MERLE HAGGARD: The documentary was filmed over three years. Among those interviewed were his two ex-wives, Kris Kristofferson and Robert Duvall.
A comment on the caption, attributed to my copyediting colleague Bob Allen, in eastern Washington:
With those two ex-wives, I understand why Merle looks so Haggard.
Or just those who might be curious. Welcome to the grammarNOW! Tips blog. Here you’ll find my occasional musings on grammar and language, interesting tidbits and humor I find in the language (yes, Virginia, there are funny things about grammar!), and probably most important: grammar tips!
For those who have been signed up for a week or for years to receive the grammarNOW! Tip of the Week, you’ll now find it here. You can register to receive a notice of each week’s posting or have it delivered by RSS feed, if you prefer. The Tips have been rewritten and redesigned to be more useful and now include comments on language and humor in grammar. Please feel free to use this new format to respond to the Tips—a process you’ve never had the ability to enjoy before. I’m excited to see where such conversations take us.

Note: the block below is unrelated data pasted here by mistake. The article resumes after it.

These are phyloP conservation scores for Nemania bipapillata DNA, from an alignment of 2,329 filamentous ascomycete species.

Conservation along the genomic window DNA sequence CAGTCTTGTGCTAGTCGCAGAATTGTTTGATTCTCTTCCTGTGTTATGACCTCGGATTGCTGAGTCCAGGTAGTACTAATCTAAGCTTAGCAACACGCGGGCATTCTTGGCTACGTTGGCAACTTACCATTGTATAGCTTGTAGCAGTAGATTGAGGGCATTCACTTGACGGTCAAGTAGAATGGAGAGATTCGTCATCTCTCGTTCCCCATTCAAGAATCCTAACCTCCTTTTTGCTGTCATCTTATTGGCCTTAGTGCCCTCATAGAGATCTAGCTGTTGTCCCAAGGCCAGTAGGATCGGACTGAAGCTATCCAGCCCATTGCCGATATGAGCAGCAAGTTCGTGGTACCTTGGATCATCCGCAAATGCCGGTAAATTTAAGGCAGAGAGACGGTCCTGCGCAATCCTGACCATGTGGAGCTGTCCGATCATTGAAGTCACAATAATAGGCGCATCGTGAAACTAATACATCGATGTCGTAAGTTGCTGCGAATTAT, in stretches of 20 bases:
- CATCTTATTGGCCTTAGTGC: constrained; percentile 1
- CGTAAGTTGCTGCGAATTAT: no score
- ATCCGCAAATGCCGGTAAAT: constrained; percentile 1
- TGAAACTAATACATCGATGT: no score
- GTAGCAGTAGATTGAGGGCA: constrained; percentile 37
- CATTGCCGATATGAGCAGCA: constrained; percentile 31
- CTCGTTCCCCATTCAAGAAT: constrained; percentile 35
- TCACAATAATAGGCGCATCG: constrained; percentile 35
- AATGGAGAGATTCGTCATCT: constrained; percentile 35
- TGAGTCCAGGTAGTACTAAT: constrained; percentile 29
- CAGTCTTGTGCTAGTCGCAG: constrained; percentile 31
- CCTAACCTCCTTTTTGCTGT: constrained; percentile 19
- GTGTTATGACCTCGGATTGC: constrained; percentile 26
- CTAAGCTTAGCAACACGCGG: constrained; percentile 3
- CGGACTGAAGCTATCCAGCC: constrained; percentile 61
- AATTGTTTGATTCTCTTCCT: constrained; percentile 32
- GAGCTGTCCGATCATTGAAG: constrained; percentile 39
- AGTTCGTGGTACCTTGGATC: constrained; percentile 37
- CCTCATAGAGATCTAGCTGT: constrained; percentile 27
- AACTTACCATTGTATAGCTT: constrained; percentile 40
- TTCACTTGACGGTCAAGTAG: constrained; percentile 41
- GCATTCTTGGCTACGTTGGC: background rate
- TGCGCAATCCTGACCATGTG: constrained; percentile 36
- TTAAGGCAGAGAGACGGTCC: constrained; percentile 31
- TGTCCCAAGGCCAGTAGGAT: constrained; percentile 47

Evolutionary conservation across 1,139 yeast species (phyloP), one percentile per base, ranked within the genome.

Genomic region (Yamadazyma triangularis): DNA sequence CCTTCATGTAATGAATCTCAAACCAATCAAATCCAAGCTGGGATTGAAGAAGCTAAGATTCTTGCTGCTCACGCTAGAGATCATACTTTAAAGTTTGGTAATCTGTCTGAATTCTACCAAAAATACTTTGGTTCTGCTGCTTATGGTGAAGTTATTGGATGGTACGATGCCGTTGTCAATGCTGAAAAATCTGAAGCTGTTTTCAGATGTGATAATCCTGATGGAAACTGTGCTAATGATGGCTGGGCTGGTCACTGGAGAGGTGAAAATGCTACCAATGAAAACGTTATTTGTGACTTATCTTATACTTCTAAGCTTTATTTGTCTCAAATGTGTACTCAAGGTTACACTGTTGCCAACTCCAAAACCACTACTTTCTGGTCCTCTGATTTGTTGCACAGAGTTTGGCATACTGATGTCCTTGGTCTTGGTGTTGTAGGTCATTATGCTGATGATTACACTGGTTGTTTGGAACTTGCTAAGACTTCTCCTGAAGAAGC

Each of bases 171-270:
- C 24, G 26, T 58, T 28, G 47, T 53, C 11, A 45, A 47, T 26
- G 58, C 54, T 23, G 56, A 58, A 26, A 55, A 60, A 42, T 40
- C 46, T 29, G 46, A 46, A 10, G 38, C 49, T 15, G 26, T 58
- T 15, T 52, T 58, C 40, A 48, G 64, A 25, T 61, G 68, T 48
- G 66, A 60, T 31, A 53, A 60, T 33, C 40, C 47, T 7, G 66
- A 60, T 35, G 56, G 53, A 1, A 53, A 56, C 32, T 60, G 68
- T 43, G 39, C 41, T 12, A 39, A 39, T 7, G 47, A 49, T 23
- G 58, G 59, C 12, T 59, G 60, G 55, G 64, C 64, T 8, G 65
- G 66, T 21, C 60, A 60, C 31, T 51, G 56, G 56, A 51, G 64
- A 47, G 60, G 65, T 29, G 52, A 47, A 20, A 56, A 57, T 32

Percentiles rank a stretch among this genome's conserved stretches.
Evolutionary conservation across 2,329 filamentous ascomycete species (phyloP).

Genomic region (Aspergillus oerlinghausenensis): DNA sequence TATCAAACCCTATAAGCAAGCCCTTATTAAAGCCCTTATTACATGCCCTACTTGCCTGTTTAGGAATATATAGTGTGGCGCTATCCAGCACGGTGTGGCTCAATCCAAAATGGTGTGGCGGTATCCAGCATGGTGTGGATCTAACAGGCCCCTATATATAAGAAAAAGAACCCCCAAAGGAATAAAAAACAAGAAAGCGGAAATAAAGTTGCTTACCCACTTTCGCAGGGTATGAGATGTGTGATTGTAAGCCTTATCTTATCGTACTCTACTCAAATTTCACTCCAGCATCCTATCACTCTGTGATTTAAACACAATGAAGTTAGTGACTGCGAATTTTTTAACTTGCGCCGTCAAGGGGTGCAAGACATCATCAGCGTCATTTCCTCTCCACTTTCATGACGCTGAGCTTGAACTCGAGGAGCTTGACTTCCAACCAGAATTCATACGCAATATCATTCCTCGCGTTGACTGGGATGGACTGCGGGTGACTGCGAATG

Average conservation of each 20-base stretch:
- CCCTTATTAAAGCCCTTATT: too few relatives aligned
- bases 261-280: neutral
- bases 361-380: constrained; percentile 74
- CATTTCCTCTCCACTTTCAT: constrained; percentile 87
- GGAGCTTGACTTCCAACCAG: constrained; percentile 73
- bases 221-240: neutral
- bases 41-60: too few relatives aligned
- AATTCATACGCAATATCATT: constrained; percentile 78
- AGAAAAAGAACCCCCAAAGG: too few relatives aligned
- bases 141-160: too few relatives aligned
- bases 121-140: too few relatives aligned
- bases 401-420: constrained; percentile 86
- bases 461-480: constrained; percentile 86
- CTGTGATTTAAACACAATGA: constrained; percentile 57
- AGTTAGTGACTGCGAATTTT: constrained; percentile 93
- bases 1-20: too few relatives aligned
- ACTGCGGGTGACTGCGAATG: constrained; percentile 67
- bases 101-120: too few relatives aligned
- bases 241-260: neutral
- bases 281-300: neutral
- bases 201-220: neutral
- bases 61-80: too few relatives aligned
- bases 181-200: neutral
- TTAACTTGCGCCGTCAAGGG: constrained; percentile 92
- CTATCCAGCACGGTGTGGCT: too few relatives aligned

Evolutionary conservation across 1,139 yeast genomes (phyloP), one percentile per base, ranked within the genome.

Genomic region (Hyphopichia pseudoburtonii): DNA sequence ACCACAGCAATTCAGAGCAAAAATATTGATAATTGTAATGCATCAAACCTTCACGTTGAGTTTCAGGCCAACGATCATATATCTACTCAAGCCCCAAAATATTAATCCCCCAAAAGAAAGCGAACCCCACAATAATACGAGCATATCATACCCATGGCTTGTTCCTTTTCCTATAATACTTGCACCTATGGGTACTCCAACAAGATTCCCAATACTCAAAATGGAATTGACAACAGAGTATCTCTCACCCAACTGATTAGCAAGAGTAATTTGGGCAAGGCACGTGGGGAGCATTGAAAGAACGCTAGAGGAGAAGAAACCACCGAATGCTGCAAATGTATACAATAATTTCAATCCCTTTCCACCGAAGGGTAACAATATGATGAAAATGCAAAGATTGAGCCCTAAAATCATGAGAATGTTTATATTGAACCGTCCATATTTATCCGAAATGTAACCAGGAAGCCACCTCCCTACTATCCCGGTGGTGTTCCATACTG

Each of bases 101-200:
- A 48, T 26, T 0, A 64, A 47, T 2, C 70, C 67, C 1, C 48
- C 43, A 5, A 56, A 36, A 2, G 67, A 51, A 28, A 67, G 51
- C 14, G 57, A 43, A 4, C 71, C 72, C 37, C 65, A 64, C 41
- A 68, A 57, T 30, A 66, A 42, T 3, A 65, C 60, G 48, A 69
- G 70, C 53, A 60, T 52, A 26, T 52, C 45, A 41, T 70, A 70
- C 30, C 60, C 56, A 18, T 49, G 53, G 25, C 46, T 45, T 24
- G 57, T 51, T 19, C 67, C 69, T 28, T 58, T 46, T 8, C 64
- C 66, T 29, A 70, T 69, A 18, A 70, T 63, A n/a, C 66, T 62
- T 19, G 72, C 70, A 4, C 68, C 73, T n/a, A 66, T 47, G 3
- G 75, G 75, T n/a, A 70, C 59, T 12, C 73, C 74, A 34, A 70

Please send in your suggestions for ideas you’d like to see covered in the Tips or grammar and language discussions you’d like to pursue.
This is my first blog, so bear with me. I’ll get better at this as we go along. Check out the posts on the site and, please, SAY SOMETHING! Join the conversation.